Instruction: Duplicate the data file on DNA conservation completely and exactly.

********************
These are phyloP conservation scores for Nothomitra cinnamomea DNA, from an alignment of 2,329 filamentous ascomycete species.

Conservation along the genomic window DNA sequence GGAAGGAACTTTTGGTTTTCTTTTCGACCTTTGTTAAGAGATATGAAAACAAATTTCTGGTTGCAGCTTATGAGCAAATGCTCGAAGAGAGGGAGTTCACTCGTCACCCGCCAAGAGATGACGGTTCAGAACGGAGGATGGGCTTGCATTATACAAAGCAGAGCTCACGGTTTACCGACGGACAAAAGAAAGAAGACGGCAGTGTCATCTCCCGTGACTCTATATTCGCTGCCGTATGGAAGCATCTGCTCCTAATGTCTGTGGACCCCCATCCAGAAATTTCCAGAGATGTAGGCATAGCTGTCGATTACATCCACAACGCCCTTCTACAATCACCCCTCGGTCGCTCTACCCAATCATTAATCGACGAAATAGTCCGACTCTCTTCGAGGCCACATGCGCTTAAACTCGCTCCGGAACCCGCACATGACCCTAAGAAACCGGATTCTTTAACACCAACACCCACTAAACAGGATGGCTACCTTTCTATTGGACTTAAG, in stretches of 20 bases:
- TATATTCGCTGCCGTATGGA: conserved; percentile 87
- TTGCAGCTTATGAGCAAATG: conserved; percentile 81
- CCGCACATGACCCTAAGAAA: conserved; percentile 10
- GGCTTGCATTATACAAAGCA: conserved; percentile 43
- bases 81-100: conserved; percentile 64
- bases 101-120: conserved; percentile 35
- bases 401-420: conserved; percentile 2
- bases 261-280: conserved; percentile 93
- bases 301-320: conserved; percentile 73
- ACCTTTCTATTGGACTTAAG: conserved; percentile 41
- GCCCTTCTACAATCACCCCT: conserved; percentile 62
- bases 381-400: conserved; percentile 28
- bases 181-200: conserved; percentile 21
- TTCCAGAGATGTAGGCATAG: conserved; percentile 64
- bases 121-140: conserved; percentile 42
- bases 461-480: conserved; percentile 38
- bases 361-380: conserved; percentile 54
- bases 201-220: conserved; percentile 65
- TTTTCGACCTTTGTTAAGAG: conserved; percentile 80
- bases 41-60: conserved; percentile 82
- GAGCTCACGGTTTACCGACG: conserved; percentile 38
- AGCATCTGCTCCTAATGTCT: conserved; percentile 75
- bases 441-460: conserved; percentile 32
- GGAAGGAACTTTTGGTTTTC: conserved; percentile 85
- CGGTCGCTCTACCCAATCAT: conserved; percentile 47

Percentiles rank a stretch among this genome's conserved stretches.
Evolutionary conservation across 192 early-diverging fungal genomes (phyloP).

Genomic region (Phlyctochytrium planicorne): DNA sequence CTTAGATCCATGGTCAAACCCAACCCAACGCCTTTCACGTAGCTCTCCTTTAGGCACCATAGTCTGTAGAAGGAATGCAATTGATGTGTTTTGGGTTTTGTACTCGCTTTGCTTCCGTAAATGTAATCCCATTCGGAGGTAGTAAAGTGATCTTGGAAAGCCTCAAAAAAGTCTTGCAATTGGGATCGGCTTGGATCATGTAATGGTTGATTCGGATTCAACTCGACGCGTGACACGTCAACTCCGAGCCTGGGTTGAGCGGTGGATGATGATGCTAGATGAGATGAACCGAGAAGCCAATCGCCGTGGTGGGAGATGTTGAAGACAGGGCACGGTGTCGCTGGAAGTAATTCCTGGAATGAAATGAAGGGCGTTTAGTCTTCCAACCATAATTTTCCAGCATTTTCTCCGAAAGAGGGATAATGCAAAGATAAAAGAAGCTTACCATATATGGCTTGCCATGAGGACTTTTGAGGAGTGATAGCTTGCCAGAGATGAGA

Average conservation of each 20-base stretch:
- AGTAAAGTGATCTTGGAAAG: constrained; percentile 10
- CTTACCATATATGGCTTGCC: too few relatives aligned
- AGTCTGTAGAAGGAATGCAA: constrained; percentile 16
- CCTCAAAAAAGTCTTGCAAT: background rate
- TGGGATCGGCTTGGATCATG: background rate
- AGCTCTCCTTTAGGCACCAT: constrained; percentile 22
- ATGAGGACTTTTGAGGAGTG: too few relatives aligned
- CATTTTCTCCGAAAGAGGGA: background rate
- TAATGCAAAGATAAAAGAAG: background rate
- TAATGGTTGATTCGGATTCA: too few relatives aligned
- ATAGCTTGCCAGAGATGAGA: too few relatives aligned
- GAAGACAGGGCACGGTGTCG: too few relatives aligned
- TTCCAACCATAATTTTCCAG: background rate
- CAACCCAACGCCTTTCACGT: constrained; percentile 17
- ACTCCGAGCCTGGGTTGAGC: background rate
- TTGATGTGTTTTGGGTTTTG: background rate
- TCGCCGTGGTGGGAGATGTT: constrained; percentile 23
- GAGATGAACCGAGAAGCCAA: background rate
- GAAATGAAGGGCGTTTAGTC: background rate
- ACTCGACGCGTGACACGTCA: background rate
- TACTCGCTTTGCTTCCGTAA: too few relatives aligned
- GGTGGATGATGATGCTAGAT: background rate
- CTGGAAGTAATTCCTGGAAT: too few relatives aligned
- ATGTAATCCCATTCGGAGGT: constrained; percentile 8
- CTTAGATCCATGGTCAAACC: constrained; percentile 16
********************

These are phyloP conservation scores for Nothomitra cinnamomea DNA, from an alignment of 2,329 filamentous ascomycete species.

Conservation along the genomic window DNA sequence GGAAGGAACTTTTGGTTTTCTTTTCGACCTTTGTTAAGAGATATGAAAACAAATTTCTGGTTGCAGCTTATGAGCAAATGCTCGAAGAGAGGGAGTTCACTCGTCACCCGCCAAGAGATGACGGTTCAGAACGGAGGATGGGCTTGCATTATACAAAGCAGAGCTCACGGTTTACCGACGGACAAAAGAAAGAAGACGGCAGTGTCATCTCCCGTGACTCTATATTCGCTGCCGTATGGAAGCATCTGCTCCTAATGTCTGTGGACCCCCATCCAGAAATTTCCAGAGATGTAGGCATAGCTGTCGATTACATCCACAACGCCCTTCTACAATCACCCCTCGGTCGCTCTACCCAATCATTAATCGACGAAATAGTCCGACTCTCTTCGAGGCCACATGCGCTTAAACTCGCTCCGGAACCCGCACATGACCCTAAGAAACCGGATTCTTTAACACCAACACCCACTAAACAGGATGGCTACCTTTCTATTGGACTTAAG, in stretches of 20 bases:
- TATATTCGCTGCCGTATGGA: conserved; percentile 87
- TTGCAGCTTATGAGCAAATG: conserved; percentile 81
- CCGCACATGACCCTAAGAAA: conserved; percentile 10
- GGCTTGCATTATACAAAGCA: conserved; percentile 43
- bases 81-100: conserved; percentile 64
- bases 101-120: conserved; percentile 35
- bases 401-420: conserved; percentile 2
- bases 261-280: conserved; percentile 93
- bases 301-320: conserved; percentile 73
- ACCTTTCTATTGGACTTAAG: conserved; percentile 41
- GCCCTTCTACAATCACCCCT: conserved; percentile 62
- bases 381-400: conserved; percentile 28
- bases 181-200: conserved; percentile 21
- TTCCAGAGATGTAGGCATAG: conserved; percentile 64
- bases 121-140: conserved; percentile 42
- bases 461-480: conserved; percentile 38
- bases 361-380: conserved; percentile 54
- bases 201-220: conserved; percentile 65
- TTTTCGACCTTTGTTAAGAG: conserved; percentile 80
- bases 41-60: conserved; percentile 82
- GAGCTCACGGTTTACCGACG: conserved; percentile 38
- AGCATCTGCTCCTAATGTCT: conserved; percentile 75
- bases 441-460: conserved; percentile 32
- GGAAGGAACTTTTGGTTTTC: conserved; percentile 85
- CGGTCGCTCTACCCAATCAT: conserved; percentile 47

Percentiles rank a stretch among this genome's conserved stretches.
Evolutionary conservation across 192 early-diverging fungal genomes (phyloP).

Genomic region (Phlyctochytrium planicorne): DNA sequence CTTAGATCCATGGTCAAACCCAACCCAACGCCTTTCACGTAGCTCTCCTTTAGGCACCATAGTCTGTAGAAGGAATGCAATTGATGTGTTTTGGGTTTTGTACTCGCTTTGCTTCCGTAAATGTAATCCCATTCGGAGGTAGTAAAGTGATCTTGGAAAGCCTCAAAAAAGTCTTGCAATTGGGATCGGCTTGGATCATGTAATGGTTGATTCGGATTCAACTCGACGCGTGACACGTCAACTCCGAGCCTGGGTTGAGCGGTGGATGATGATGCTAGATGAGATGAACCGAGAAGCCAATCGCCGTGGTGGGAGATGTTGAAGACAGGGCACGGTGTCGCTGGAAGTAATTCCTGGAATGAAATGAAGGGCGTTTAGTCTTCCAACCATAATTTTCCAGCATTTTCTCCGAAAGAGGGATAATGCAAAGATAAAAGAAGCTTACCATATATGGCTTGCCATGAGGACTTTTGAGGAGTGATAGCTTGCCAGAGATGAGA

Average conservation of each 20-base stretch:
- AGTAAAGTGATCTTGGAAAG: constrained; percentile 10
- CTTACCATATATGGCTTGCC: too few relatives aligned
- AGTCTGTAGAAGGAATGCAA: constrained; percentile 16
- CCTCAAAAAAGTCTTGCAAT: background rate
- TGGGATCGGCTTGGATCATG: background rate
- AGCTCTCCTTTAGGCACCAT: constrained; percentile 22
- ATGAGGACTTTTGAGGAGTG: too few relatives aligned
- CATTTTCTCCGAAAGAGGGA: background rate
- TAATGCAAAGATAAAAGAAG: background rate
- TAATGGTTGATTCGGATTCA: too few relatives aligned
- ATAGCTTGCCAGAGATGAGA: too few relatives aligned
- GAAGACAGGGCACGGTGTCG: too few relatives aligned
- TTCCAACCATAATTTTCCAG: background rate
- CAACCCAACGCCTTTCACGT: constrained; percentile 17
- ACTCCGAGCCTGGGTTGAGC: background rate
- TTGATGTGTTTTGGGTTTTG: background rate
- TCGCCGTGGTGGGAGATGTT: constrained; percentile 23
- GAGATGAACCGAGAAGCCAA: background rate
- GAAATGAAGGGCGTTTAGTC: background rate
- ACTCGACGCGTGACACGTCA: background rate
- TACTCGCTTTGCTTCCGTAA: too few relatives aligned
- GGTGGATGATGATGCTAGAT: background rate
- CTGGAAGTAATTCCTGGAAT: too few relatives aligned
- ATGTAATCCCATTCGGAGGT: constrained; percentile 8
- CTTAGATCCATGGTCAAACC: constrained; percentile 16